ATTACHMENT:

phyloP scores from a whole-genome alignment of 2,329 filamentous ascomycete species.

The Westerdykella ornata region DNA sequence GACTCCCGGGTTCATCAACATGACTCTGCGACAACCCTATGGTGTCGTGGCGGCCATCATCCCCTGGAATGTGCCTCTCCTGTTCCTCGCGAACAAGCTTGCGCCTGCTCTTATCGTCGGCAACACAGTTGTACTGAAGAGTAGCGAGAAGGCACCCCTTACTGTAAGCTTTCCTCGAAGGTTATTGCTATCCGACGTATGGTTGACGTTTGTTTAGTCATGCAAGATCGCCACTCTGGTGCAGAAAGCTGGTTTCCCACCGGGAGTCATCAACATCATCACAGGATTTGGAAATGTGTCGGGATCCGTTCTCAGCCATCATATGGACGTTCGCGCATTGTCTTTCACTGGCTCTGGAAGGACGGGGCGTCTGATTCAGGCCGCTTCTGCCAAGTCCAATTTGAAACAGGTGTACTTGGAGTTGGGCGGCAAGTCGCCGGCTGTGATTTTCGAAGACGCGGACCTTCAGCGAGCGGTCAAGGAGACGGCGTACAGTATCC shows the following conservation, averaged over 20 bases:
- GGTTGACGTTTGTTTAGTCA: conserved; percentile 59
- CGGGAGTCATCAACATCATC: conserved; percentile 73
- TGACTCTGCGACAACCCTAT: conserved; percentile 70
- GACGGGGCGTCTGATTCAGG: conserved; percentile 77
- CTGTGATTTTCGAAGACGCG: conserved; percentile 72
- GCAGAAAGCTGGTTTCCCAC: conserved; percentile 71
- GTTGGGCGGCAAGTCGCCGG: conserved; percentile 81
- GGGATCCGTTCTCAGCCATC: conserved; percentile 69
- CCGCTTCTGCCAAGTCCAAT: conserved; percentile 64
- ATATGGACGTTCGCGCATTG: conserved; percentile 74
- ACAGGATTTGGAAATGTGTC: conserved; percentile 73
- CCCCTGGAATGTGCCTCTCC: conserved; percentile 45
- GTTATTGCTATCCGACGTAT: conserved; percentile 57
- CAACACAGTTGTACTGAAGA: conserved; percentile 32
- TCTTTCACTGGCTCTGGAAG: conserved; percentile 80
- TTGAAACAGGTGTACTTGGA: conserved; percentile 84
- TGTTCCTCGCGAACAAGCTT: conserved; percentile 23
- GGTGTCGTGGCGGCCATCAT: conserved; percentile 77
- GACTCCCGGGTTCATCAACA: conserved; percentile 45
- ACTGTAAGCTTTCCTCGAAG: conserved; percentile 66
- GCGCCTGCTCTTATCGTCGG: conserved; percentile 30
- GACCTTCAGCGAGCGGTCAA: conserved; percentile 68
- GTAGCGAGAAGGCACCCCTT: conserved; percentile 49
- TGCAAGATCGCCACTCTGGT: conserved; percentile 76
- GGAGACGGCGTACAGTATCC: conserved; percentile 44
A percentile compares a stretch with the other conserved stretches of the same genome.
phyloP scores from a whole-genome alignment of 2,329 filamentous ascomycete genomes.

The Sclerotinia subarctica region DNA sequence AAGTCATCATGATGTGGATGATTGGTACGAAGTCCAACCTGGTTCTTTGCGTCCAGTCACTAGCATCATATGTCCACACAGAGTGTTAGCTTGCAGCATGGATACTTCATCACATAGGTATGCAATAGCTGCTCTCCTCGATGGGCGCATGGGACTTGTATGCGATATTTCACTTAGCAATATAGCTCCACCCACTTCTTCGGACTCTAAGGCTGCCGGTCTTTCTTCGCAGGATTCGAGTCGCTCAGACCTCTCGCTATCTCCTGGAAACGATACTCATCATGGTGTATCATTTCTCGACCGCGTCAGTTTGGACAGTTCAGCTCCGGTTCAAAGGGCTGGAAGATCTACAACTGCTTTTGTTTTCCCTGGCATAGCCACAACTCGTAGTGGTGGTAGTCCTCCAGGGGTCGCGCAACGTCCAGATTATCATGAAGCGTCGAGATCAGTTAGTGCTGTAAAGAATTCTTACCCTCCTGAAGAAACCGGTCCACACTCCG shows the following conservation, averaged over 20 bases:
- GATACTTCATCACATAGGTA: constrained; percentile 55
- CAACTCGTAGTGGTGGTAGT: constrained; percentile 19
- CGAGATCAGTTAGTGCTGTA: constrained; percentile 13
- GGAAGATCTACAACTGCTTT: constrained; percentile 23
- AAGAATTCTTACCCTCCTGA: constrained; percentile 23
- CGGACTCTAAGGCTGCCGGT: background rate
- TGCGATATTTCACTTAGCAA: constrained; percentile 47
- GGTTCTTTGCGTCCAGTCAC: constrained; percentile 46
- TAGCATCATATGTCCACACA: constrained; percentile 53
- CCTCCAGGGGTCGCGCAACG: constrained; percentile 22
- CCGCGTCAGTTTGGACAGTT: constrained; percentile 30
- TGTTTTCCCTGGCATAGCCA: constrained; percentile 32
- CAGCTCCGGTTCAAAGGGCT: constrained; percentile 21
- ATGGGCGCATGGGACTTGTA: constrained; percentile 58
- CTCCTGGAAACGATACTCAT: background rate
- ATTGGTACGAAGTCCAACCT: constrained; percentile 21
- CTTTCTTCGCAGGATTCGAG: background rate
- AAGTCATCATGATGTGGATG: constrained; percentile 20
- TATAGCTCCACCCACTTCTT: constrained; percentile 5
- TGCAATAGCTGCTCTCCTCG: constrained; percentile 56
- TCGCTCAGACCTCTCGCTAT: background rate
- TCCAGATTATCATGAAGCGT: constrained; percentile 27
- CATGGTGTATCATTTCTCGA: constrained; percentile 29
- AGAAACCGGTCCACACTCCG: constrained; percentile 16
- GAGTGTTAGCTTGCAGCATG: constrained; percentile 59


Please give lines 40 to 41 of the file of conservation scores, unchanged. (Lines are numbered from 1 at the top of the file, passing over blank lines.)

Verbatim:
- CCTCCAGGGGTCGCGCAACG: constrained; percentile 22
- CCGCGTCAGTTTGGACAGTT: constrained; percentile 30